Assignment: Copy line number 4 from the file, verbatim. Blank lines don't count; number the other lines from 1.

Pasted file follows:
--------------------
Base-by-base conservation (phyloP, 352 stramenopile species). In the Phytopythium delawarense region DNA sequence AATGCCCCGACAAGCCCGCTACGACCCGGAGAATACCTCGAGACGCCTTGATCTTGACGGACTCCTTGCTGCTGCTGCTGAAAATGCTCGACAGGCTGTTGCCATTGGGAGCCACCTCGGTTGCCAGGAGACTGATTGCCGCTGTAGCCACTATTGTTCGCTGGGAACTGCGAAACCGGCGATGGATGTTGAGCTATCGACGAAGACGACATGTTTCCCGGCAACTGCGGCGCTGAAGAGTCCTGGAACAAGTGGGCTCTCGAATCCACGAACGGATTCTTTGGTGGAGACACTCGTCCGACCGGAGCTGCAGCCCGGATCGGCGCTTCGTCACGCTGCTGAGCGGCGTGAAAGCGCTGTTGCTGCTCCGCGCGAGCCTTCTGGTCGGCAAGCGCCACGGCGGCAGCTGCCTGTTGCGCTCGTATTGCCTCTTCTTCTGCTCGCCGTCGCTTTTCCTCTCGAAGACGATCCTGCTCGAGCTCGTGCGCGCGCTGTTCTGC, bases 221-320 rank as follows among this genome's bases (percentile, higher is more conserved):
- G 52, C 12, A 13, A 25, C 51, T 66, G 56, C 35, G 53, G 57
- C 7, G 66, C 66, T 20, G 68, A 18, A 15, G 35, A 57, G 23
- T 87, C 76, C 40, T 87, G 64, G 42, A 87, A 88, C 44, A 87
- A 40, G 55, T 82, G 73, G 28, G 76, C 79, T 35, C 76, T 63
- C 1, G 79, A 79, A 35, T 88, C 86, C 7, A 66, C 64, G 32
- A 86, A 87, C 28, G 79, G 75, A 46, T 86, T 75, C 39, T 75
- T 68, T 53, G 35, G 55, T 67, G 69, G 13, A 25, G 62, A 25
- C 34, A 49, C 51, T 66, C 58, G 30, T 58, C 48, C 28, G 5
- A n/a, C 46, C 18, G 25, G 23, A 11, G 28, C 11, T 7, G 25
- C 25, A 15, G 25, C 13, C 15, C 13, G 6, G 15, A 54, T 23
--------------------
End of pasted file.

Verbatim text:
- T 87, C 76, C 40, T 87, G 64, G 42, A 87, A 88, C 44, A 87